Design & Food: Nordic Berlin: The Nordic influence on the German Capital

Recently I went on a cultural exchange trip to Berlin with University, funded by DAAD. Whilst there I noticed the Nordic influence on the city. Whether it’s my Scandi-obsessed mind I don’t know, but I found many influences from the Northern lands on the German Capital.

Architecture

 

 

It is possible to see the Nordic influence within Berlin,with some of its architectural destinations.

 

The Hansaviertel complex, near the Tiergarten has some of the best examples of mid 20th century architecture in the country, Interbau, a competition devised in 1957, for the world’s best architects to come up with a building each, within the complex. Here, you’ll find buildings from the Scandinavian masters of functionalism; Alvar Aalto, Arne Jacobsen and Kay Fisker, along with other international tour-de-forces such as Oscar Niemeyer, Le Corbusier and the famous Bauhaus school founder, Walter Gropius. In recent years, they have uncovered- and restored, a mural on the pavilion of the Aalto building. This mural, is a wave of sinuous, organic lines, that references his famous piece of design, the Savoy vase- now produced by Iittala.

 

Built in 1999, the Nordic Embassies in Berlin house all the diplomatic buildings of the Nordic countries, shoulder to shoulder. Devised by architects Alfred Berger and Tina Parkkinen, the embassies,- all designed by teams of different architects have been arranged geographically, each one reflecting the qualities of each nation. For instance the use of Milk glass in the Norwegian Embassy, references the glaciers of the Norwegian landscape. The Swedish and Danish Embassies proudly display the materials of their homelands, with the Swedish Embassy using white Gotland limestone, and the Danish Embassy highlighting its use of warm wood, and contrasting cold steel- its trademark materials, made famous internationally. The Icelandic Embassy, features a floor, paved with large lava tiles, which are illuminated below with a red light- giving the impression of the stark, volcanic landscape of the country. The Finnish Embassy, even includes two saunas- a nod to the compulsory national past-time of Finnish life. At the heart of the building complex is the Felleshus, or the Pan Nordic Building- which combines a space for exhibition, conference rooms, canteen, auditoriums- for all of the Embassies- and the general public, too. Using a mixture of Nordic materials, this building, expresses the unity of the Nordic countries.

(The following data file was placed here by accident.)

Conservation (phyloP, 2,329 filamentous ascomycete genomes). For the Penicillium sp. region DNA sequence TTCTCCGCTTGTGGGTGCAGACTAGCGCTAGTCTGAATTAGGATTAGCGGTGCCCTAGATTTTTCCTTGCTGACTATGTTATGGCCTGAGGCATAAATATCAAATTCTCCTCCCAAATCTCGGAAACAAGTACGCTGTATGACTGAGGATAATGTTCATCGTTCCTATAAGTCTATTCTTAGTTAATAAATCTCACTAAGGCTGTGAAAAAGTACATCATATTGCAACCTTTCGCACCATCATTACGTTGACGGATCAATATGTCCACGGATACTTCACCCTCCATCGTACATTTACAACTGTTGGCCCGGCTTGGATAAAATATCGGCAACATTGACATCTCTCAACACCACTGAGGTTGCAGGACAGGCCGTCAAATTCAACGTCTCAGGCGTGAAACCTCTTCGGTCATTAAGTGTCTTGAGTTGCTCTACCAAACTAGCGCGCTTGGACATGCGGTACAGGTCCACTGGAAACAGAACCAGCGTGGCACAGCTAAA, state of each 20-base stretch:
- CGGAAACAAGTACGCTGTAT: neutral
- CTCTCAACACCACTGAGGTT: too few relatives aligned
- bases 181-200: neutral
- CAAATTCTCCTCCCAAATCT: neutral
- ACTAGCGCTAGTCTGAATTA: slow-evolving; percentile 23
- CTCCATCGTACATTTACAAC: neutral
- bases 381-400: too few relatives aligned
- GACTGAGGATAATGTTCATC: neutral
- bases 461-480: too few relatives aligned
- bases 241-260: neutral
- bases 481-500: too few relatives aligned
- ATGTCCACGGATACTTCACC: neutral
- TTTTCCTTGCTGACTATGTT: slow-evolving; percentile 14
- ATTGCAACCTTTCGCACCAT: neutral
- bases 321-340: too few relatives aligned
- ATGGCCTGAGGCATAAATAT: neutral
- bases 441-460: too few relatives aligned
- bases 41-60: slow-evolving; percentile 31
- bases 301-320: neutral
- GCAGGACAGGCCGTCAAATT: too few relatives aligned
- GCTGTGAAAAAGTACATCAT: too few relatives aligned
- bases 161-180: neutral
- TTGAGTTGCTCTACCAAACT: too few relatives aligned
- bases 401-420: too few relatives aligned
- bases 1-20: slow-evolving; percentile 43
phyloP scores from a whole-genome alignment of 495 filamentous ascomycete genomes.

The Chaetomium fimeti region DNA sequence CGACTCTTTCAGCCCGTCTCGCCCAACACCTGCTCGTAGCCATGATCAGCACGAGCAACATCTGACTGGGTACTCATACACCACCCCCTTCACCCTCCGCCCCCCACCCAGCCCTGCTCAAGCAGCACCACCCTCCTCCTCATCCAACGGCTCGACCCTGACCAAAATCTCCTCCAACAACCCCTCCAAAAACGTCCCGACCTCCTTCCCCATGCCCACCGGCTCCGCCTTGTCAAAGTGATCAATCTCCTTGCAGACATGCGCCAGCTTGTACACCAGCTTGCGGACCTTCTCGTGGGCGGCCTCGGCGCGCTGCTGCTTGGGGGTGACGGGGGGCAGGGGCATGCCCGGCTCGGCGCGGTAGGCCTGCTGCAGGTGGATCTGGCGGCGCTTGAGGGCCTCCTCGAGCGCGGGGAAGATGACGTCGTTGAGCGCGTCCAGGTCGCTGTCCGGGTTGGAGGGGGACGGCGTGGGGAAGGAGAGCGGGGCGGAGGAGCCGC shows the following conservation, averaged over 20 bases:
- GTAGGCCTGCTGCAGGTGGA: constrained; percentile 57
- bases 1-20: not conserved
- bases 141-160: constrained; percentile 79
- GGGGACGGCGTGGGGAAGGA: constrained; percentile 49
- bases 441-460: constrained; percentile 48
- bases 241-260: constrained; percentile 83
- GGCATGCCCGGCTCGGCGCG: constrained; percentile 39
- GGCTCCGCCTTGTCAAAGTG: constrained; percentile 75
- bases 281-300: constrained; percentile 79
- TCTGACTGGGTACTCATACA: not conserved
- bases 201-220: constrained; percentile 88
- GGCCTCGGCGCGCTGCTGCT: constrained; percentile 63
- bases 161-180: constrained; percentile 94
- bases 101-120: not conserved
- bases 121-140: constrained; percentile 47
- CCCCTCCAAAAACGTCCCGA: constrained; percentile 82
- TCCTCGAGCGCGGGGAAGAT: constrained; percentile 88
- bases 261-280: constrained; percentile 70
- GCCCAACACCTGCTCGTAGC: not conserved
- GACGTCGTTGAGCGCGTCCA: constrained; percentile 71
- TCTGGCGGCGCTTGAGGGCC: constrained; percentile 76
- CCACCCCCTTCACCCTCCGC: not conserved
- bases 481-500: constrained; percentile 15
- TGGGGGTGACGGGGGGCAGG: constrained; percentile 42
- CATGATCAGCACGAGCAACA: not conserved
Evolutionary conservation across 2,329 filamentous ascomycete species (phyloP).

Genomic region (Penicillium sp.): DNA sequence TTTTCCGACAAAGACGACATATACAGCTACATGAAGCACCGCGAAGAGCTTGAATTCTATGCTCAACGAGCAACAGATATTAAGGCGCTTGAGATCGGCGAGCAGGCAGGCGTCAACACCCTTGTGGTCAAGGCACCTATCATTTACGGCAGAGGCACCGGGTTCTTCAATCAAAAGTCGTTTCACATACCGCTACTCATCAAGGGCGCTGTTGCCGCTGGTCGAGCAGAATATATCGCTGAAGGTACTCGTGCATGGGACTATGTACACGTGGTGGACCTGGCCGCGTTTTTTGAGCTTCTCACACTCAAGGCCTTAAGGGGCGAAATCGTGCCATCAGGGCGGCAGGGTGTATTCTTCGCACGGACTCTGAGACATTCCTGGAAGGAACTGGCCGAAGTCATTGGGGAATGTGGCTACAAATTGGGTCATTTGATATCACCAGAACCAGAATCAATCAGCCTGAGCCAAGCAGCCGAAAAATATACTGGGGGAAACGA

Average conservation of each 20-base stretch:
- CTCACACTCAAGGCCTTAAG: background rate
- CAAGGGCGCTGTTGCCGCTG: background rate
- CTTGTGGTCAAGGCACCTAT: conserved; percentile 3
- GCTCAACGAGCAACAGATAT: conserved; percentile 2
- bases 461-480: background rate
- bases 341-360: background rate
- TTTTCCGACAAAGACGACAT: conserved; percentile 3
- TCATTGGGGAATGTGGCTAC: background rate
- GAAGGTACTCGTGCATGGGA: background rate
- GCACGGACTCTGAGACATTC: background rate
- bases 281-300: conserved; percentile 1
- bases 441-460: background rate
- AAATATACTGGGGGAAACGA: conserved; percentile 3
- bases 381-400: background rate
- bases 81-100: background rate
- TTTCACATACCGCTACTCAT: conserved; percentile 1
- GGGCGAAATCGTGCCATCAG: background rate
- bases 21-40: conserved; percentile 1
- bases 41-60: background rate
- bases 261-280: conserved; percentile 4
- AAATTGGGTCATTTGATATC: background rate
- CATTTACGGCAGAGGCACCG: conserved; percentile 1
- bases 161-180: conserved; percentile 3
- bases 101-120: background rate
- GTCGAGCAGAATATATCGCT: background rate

The Nordic influence on Berlin can even be seen in the most German of all buildings; The Reichstag Building, housing the Bundestag. Along with the amazing architecture of Norman Foster, the Danish architect Per Arnoldi designed the concept of all the doors and the protocol room.

 

 

 

Shopping

 

Being a capital, Berlin is a shopping haven. The Scandinavian influence shines no less here, with so many Nordic brands to choose from. If you’re looking for clothes shops, stores such as H&M, COS, ECCO, Monki and Marimekko are for you. Design lover? You’re spoilt for choice with stores such as Scandinavian Objects, Iittala, Bolia and Bo Concept. Not forgetting that the big department store,

KaDeWe, stocking the Scandi favourites such as Normann Copenhagen, HAY, Ferm Living, Design House Stockholm and Georg Jensen.